A limitation of KM clustering is that it requires that the number of classes (K) is established prior to processing. The Iterative Self Organizing Data Analysis (ISODATA) technique extends the KM algorithm by dynamically adjusting the number of classes based on distance metrics between centers of different clusters (inter-cluster) and between members of the same cluster (intra-cluster) 63, 64. Clusters with centers that are relatively close will be combined, while a single cluster with members that are relatively far apart will be split. This is repeated until convergence measured by cluster variances within a threshold is achieved or an iteration limit is reached. Because of its lack of reliance of a priori determined number of clusters, ISODATA can be used to show heterogeneity of the values of a parametric map at a single time point. Figure 6 illustrates ISODATA classification procedures. Nagesh et al used an ISODATA approach to combine four trace DWI data sets acquired at b-values of 0, 300, 600 and 900 s/mm2 to examine heterogeneity of ADC in nine stroke patients imaged within 10h of stroke onset 21. They found multiple signatures within ischemic tissue that corresponded to reduced, pseudo-normal and elevated ADC. ISODATA was also used to combine data from multiple parametric maps. Jacobs et al65 used this approach to characterize tissue over time in ten stroke patients scanned at three time points: acute (<= 12 hours), subacute (3 to 5 days), and chronic (3 months). Imaging parameters to the ISODATA segmentation algorithm consisted of two T2WI acquired at echo times of 30 and 90 ms, 1 T1 weighted image (T1WI), and two DWI acquired at b-values of 600 and 1000 s/mm2. The volume of ischemic tissue damage, as determined by acute ISODATA, was highly correlated with the follow-up clinical outcome of the patient. Moreover, features that were detectable on the combined ISODATA map were not evident on the individual DWI, ADC or T2 maps. This suggests that ISODATA can be used to accurately and non-invasively characterize the evolution of ischemic tissue damage. Another study found that the acute ISODATA determined lesion correlated with the acute PWI abnormality in stroke patients seen within 36 h from stroke onset (N=11) 66.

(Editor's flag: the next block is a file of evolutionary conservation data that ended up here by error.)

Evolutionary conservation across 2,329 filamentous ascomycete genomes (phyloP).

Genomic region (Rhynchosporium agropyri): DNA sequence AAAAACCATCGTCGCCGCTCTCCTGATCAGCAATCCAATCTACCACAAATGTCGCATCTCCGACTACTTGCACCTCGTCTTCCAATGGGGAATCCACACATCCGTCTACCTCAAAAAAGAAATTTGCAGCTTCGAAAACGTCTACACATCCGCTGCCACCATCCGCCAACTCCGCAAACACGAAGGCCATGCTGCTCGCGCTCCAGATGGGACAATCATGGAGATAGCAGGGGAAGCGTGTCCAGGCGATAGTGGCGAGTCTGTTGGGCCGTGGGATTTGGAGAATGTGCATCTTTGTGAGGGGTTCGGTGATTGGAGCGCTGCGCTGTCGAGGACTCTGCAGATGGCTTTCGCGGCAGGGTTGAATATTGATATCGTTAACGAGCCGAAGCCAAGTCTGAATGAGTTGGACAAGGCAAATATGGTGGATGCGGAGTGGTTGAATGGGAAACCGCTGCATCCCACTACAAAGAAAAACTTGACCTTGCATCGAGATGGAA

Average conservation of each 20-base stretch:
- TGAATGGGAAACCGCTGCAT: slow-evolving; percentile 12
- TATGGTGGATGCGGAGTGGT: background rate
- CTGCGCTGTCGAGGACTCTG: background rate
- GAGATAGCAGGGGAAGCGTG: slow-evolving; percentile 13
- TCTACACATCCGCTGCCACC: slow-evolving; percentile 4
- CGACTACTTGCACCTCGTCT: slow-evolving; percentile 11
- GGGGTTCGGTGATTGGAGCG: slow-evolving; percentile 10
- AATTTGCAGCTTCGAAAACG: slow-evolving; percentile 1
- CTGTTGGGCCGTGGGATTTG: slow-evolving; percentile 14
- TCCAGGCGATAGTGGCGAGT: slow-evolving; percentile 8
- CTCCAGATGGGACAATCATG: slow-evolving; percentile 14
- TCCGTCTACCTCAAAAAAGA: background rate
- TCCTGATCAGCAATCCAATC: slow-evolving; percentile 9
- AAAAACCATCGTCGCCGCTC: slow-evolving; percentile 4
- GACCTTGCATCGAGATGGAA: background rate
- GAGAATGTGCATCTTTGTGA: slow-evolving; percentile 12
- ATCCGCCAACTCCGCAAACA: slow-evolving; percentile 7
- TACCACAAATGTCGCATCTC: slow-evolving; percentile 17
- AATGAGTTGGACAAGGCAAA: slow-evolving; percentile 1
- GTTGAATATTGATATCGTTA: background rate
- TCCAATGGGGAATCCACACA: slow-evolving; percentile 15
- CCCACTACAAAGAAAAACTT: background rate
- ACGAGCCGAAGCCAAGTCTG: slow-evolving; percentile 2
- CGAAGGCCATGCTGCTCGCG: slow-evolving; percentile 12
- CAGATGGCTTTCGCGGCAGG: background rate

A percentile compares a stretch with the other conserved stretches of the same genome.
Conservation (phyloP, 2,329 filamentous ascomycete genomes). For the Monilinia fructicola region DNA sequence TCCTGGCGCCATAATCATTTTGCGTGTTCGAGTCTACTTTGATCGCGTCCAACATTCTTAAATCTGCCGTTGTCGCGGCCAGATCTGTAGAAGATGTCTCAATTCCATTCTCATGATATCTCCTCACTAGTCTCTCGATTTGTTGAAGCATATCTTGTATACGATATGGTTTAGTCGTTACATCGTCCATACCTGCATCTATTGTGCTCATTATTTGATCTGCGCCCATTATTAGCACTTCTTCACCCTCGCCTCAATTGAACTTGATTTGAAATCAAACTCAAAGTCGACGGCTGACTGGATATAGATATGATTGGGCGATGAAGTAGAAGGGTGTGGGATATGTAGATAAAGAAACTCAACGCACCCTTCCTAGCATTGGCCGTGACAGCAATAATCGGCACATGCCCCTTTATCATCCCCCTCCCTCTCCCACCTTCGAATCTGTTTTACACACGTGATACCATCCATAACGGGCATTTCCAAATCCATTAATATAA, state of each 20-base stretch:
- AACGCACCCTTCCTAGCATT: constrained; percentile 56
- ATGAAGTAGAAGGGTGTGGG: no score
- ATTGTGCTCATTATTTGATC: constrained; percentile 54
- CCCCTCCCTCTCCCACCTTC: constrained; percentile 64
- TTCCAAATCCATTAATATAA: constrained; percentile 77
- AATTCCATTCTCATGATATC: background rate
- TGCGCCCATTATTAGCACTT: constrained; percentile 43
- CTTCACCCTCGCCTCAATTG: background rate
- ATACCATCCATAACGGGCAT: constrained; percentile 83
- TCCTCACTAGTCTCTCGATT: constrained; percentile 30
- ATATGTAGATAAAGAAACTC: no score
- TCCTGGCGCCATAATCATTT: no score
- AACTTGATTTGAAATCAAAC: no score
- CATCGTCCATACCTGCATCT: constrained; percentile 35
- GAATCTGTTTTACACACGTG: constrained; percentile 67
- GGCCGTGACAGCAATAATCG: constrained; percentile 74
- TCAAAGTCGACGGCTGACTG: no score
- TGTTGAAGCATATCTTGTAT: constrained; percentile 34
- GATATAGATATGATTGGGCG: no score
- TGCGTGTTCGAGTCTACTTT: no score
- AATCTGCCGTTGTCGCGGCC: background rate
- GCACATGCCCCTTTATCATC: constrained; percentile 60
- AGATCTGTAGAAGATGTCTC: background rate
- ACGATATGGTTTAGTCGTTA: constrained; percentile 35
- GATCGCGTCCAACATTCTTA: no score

Figure 6
Figure 6
Illustration of the multiparametric ISODATA segmentation. (A) Four MRI images (1 T1WI, 2 T2WI with TE=30 and 90 ms, 1 DWI with b=1000s/mm2) are coregistered, warped and inputted for the ISODATA algorithm. (B) The tissue signature vector is a mathematical (more ...)
One limitation of ISODATA is the need for post-hoc interpretation of the clusters. Soltanian-Zadeh et al have proposed an extension to ISODATA that orders the clusters fo standardization of output results 67. The approach consists of creating an MRI score that reflects the Euclidean distance between each ISODATA cluster, i, and normal reference tissue signature, EDi,Normal, and CSF signature, EDi,CS, in which the MRI score is the integer part of
equation M3
(Equation 3)
This standardization allows one to quantitatively compare ISODATA images and evaluate degree of ischemic injury across studies (see Figure 6D). Mitsias et al showed that patients with lower MRI scores were likely to demonstrate at least 20% smaller lesions on follow-up imaging than originally identified on acute ISODATA maps in a study of acute stroke patients seen within 24 h of onset (N=48), with a subset receiving thrombolytic therapy (N=15) 68. Another study used DWI and normalized ISODATA mismatches in stroke patients (N=45) to predict tissue expansion at 3 months 69. Other improvements to the ISODATA algorithm include spatial contiguity constraints and use of the Mahalanobis function in place of the Euclidean function for distance metric 70.